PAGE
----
Chevy Stevens's twisty page turners

Judy Taylor

La Crosse County Library - Holmen Area Library

May 5, 2017

If you are looking for a new favorite author, and enjoy twisting thrillers you need to check out one from Chevy Stevens. They’re filled with suspense! Six years ago I told you about this author and I am still a huge fan. Let me just repeat part of the article I wrote back in March of 2011: (I know, crazy to still have it in my file much less be able to find it right?!)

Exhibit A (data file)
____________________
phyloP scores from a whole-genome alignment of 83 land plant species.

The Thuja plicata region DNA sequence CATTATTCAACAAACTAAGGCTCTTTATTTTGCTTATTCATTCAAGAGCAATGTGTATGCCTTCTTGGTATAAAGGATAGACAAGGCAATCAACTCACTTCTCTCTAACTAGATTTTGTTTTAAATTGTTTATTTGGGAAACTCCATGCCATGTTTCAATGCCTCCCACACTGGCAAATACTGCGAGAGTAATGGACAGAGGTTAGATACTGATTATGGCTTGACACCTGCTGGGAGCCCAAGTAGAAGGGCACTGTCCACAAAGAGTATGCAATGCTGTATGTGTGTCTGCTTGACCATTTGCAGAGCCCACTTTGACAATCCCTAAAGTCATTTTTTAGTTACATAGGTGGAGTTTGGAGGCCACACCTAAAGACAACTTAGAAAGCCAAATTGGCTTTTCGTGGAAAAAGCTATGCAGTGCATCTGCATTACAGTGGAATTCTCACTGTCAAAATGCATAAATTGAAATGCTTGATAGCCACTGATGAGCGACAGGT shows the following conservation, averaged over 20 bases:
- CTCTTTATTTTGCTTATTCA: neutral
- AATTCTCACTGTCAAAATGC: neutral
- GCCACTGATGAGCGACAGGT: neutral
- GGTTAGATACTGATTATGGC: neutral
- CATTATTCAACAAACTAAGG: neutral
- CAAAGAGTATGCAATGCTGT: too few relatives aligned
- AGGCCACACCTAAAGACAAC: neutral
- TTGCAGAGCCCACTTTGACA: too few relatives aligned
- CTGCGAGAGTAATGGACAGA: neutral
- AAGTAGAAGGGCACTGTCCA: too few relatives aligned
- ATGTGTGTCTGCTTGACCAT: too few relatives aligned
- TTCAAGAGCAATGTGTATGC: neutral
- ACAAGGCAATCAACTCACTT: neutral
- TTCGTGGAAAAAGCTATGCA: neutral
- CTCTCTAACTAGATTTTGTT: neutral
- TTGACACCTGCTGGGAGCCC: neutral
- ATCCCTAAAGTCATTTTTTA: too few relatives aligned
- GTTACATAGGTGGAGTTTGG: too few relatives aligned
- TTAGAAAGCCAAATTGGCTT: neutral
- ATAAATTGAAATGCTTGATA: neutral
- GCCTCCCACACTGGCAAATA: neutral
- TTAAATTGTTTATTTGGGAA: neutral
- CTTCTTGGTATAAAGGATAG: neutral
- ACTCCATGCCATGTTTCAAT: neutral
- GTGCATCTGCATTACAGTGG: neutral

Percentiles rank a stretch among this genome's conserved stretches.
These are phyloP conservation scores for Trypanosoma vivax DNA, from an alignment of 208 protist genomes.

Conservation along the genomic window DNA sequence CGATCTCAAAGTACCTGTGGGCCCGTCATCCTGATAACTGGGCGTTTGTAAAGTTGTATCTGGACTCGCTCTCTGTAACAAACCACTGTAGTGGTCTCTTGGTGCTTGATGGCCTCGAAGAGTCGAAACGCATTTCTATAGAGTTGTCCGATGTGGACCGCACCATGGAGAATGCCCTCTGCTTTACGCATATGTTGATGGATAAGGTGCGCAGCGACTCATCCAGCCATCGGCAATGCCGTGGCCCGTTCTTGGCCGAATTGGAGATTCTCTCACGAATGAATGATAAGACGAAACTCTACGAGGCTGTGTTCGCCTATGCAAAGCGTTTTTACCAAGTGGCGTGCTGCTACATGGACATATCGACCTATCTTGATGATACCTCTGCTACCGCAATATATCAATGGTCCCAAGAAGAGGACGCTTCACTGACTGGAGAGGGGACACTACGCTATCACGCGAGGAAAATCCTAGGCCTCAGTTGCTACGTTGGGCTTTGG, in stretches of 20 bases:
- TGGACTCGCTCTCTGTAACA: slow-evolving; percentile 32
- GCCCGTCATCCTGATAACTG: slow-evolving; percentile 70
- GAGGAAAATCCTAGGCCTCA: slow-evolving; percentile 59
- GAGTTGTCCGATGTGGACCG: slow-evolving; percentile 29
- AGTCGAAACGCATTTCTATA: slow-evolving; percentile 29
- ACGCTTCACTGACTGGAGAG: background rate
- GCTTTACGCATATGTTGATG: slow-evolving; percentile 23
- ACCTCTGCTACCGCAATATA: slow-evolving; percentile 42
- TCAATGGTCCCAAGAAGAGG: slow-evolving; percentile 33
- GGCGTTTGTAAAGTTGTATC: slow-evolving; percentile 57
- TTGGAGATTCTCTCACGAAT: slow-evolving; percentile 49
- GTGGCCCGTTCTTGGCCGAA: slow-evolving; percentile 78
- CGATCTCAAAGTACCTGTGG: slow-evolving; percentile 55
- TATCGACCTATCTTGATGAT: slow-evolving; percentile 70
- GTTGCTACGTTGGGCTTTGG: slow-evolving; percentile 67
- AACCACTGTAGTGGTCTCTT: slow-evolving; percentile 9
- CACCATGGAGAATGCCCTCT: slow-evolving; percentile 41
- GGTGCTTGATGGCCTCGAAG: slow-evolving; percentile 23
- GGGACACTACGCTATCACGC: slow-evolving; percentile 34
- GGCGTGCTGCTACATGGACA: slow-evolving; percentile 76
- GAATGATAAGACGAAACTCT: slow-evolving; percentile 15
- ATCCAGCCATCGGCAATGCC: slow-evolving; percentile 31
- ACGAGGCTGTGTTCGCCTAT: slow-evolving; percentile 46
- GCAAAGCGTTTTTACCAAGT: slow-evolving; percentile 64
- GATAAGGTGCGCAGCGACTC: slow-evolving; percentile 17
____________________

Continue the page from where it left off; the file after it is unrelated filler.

3-25-11 Still Missing by Chevy Stevens was one of the most gripping books I’ve read in a long time. It is actually the author’s first novel! It was so hard to put down and come to work or do anything else for that matter. It’s a story of this realtor, Annie O’Sullivan who gets abducted from her open house by her last visitor as she’s about to leave. Her kidnapper has her for more than a year and each chapter in the book is a session with her psychiatrist after she finally escapes. Interwoven is a second narrative telling of her nightmare existence during and after the kidnapping. What she survives is brutal and just unbelievable. She is telling her story of what happened to her as she is dealing with her present day issues with her therapist. The whole book just grabs you from the start all the way through to the end. Even then, you can’t believe why all this has happened to her in the shocking conclusion.